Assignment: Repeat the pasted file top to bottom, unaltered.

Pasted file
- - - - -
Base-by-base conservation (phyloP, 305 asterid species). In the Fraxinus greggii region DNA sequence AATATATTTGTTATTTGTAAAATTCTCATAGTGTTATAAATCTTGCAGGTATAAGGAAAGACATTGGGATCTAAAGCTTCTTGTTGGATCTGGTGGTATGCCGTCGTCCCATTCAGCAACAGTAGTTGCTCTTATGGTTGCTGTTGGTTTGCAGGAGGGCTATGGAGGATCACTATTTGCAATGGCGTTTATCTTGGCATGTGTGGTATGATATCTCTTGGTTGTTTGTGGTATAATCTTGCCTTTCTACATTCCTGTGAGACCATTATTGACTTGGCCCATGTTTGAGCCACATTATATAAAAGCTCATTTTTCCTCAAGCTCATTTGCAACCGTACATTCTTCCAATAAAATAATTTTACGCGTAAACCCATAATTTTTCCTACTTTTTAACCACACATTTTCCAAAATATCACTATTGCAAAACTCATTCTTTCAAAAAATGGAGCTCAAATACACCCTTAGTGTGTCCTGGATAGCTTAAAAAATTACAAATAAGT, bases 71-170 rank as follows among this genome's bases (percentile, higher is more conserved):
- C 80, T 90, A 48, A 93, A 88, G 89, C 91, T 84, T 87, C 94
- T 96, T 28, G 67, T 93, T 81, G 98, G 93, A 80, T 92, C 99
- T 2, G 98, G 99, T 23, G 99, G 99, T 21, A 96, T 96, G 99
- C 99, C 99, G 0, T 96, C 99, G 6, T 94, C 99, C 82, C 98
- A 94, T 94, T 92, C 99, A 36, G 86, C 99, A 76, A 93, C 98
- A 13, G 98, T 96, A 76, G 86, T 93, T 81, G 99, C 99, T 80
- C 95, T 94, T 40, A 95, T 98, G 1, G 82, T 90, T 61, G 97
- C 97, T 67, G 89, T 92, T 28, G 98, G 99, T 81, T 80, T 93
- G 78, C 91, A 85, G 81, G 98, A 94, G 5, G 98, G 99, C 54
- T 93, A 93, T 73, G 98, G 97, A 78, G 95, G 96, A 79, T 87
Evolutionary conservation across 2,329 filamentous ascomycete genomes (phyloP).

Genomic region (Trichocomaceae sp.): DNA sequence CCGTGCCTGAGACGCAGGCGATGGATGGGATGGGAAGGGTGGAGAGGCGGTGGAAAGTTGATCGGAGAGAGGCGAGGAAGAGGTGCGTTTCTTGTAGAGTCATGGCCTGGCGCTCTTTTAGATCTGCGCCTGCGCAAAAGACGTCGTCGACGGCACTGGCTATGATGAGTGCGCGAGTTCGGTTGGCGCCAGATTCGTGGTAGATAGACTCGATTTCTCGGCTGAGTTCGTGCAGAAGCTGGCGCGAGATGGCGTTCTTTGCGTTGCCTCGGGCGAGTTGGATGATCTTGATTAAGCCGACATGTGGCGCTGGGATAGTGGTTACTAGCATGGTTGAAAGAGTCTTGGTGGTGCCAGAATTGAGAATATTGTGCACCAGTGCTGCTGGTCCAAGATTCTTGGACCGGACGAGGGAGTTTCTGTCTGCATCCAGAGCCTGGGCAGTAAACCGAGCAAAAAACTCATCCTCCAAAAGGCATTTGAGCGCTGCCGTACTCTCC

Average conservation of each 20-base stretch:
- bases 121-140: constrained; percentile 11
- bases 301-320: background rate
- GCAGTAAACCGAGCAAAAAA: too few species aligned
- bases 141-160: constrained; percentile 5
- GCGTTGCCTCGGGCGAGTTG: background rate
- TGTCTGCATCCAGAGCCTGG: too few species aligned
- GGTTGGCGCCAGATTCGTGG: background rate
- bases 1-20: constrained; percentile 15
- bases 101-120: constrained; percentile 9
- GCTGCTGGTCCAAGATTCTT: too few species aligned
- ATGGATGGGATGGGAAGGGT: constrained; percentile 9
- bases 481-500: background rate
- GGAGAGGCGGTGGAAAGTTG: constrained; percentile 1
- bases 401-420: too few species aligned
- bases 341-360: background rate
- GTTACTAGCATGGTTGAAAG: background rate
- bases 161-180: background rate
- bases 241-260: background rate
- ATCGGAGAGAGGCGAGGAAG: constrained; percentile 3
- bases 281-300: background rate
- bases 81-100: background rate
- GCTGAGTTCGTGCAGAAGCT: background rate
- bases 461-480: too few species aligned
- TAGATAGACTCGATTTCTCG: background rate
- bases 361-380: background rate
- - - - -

Base-by-base conservation (phyloP, 305 asterid species). In the Fraxinus greggii region DNA sequence AATATATTTGTTATTTGTAAAATTCTCATAGTGTTATAAATCTTGCAGGTATAAGGAAAGACATTGGGATCTAAAGCTTCTTGTTGGATCTGGTGGTATGCCGTCGTCCCATTCAGCAACAGTAGTTGCTCTTATGGTTGCTGTTGGTTTGCAGGAGGGCTATGGAGGATCACTATTTGCAATGGCGTTTATCTTGGCATGTGTGGTATGATATCTCTTGGTTGTTTGTGGTATAATCTTGCCTTTCTACATTCCTGTGAGACCATTATTGACTTGGCCCATGTTTGAGCCACATTATATAAAAGCTCATTTTTCCTCAAGCTCATTTGCAACCGTACATTCTTCCAATAAAATAATTTTACGCGTAAACCCATAATTTTTCCTACTTTTTAACCACACATTTTCCAAAATATCACTATTGCAAAACTCATTCTTTCAAAAAATGGAGCTCAAATACACCCTTAGTGTGTCCTGGATAGCTTAAAAAATTACAAATAAGT, bases 71-170 rank as follows among this genome's bases (percentile, higher is more conserved):
- C 80, T 90, A 48, A 93, A 88, G 89, C 91, T 84, T 87, C 94
- T 96, T 28, G 67, T 93, T 81, G 98, G 93, A 80, T 92, C 99
- T 2, G 98, G 99, T 23, G 99, G 99, T 21, A 96, T 96, G 99
- C 99, C 99, G 0, T 96, C 99, G 6, T 94, C 99, C 82, C 98
- A 94, T 94, T 92, C 99, A 36, G 86, C 99, A 76, A 93, C 98
- A 13, G 98, T 96, A 76, G 86, T 93, T 81, G 99, C 99, T 80
- C 95, T 94, T 40, A 95, T 98, G 1, G 82, T 90, T 61, G 97
- C 97, T 67, G 89, T 92, T 28, G 98, G 99, T 81, T 80, T 93
- G 78, C 91, A 85, G 81, G 98, A 94, G 5, G 98, G 99, C 54
- T 93, A 93, T 73, G 98, G 97, A 78, G 95, G 96, A 79, T 87
Evolutionary conservation across 2,329 filamentous ascomycete genomes (phyloP).

Genomic region (Trichocomaceae sp.): DNA sequence CCGTGCCTGAGACGCAGGCGATGGATGGGATGGGAAGGGTGGAGAGGCGGTGGAAAGTTGATCGGAGAGAGGCGAGGAAGAGGTGCGTTTCTTGTAGAGTCATGGCCTGGCGCTCTTTTAGATCTGCGCCTGCGCAAAAGACGTCGTCGACGGCACTGGCTATGATGAGTGCGCGAGTTCGGTTGGCGCCAGATTCGTGGTAGATAGACTCGATTTCTCGGCTGAGTTCGTGCAGAAGCTGGCGCGAGATGGCGTTCTTTGCGTTGCCTCGGGCGAGTTGGATGATCTTGATTAAGCCGACATGTGGCGCTGGGATAGTGGTTACTAGCATGGTTGAAAGAGTCTTGGTGGTGCCAGAATTGAGAATATTGTGCACCAGTGCTGCTGGTCCAAGATTCTTGGACCGGACGAGGGAGTTTCTGTCTGCATCCAGAGCCTGGGCAGTAAACCGAGCAAAAAACTCATCCTCCAAAAGGCATTTGAGCGCTGCCGTACTCTCC

Average conservation of each 20-base stretch:
- bases 121-140: constrained; percentile 11
- bases 301-320: background rate
- GCAGTAAACCGAGCAAAAAA: too few species aligned
- bases 141-160: constrained; percentile 5
- GCGTTGCCTCGGGCGAGTTG: background rate
- TGTCTGCATCCAGAGCCTGG: too few species aligned
- GGTTGGCGCCAGATTCGTGG: background rate
- bases 1-20: constrained; percentile 15
- bases 101-120: constrained; percentile 9
- GCTGCTGGTCCAAGATTCTT: too few species aligned
- ATGGATGGGATGGGAAGGGT: constrained; percentile 9
- bases 481-500: background rate
- GGAGAGGCGGTGGAAAGTTG: constrained; percentile 1
- bases 401-420: too few species aligned
- bases 341-360: background rate
- GTTACTAGCATGGTTGAAAG: background rate
- bases 161-180: background rate
- bases 241-260: background rate
- ATCGGAGAGAGGCGAGGAAG: constrained; percentile 3
- bases 281-300: background rate
- bases 81-100: background rate
- GCTGAGTTCGTGCAGAAGCT: background rate
- bases 461-480: too few species aligned
- TAGATAGACTCGATTTCTCG: background rate
- bases 361-380: background rate